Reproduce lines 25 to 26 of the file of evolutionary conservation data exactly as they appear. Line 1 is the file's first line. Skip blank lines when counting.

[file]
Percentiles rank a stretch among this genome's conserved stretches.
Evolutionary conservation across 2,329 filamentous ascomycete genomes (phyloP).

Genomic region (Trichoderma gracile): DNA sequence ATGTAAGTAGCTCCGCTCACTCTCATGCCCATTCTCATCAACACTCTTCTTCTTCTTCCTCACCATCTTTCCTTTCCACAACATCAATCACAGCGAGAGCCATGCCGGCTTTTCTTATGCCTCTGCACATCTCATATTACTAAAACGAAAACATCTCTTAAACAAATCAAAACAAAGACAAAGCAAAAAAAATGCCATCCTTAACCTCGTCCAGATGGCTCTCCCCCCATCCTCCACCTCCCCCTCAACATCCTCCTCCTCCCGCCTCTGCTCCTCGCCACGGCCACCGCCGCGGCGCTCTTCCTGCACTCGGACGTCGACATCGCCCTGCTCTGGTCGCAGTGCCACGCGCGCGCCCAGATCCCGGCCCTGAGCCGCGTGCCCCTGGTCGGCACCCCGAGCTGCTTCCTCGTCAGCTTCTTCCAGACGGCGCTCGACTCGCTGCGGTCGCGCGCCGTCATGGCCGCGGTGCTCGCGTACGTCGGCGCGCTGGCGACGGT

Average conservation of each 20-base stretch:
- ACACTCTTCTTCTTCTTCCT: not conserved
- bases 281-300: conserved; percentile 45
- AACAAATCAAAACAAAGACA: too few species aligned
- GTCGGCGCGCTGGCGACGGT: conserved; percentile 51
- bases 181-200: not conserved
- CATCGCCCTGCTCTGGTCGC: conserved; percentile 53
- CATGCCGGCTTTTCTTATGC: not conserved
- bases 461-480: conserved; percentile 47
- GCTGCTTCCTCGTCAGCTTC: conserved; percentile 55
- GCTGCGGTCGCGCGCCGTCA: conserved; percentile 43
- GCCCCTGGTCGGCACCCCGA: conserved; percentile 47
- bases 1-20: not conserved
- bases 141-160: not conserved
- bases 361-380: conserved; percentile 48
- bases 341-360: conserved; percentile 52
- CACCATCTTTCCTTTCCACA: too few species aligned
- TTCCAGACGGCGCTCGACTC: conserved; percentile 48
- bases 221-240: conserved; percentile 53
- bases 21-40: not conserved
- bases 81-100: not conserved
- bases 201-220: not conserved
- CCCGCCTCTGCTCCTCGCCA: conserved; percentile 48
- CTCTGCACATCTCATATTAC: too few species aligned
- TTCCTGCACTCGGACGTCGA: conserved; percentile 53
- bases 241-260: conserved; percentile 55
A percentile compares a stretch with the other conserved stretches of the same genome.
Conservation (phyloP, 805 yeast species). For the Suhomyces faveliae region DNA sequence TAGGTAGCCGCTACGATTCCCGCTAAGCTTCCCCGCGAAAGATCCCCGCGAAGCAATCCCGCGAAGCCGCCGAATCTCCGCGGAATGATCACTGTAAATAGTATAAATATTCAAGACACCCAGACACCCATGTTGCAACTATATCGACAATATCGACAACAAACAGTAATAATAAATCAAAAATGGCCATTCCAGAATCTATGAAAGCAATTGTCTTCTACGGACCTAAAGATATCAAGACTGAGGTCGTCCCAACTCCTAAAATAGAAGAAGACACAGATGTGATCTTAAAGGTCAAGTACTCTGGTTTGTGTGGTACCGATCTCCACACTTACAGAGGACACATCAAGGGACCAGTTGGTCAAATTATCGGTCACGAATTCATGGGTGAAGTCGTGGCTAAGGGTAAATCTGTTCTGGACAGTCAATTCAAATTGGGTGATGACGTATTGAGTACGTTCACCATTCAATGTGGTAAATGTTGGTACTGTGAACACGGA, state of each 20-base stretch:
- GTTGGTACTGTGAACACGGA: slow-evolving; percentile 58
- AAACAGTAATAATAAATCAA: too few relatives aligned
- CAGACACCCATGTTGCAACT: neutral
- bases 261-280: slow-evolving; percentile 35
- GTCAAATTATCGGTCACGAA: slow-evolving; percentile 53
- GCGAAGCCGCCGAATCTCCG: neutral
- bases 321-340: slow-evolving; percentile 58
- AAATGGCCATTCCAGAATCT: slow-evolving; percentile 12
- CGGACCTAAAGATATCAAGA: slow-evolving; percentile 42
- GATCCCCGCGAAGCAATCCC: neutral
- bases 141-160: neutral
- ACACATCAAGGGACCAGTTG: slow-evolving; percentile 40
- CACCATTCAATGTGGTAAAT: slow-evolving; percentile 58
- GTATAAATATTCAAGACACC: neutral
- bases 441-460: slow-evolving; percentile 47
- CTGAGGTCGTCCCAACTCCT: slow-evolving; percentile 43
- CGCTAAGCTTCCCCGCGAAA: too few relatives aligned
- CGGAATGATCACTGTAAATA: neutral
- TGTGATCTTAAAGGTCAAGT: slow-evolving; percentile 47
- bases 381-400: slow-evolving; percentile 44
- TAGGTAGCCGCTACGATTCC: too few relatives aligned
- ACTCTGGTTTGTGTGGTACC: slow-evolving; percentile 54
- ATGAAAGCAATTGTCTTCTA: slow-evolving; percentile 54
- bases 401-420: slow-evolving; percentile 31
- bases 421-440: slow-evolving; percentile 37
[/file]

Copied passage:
- bases 201-220: not conserved
- CCCGCCTCTGCTCCTCGCCA: conserved; percentile 48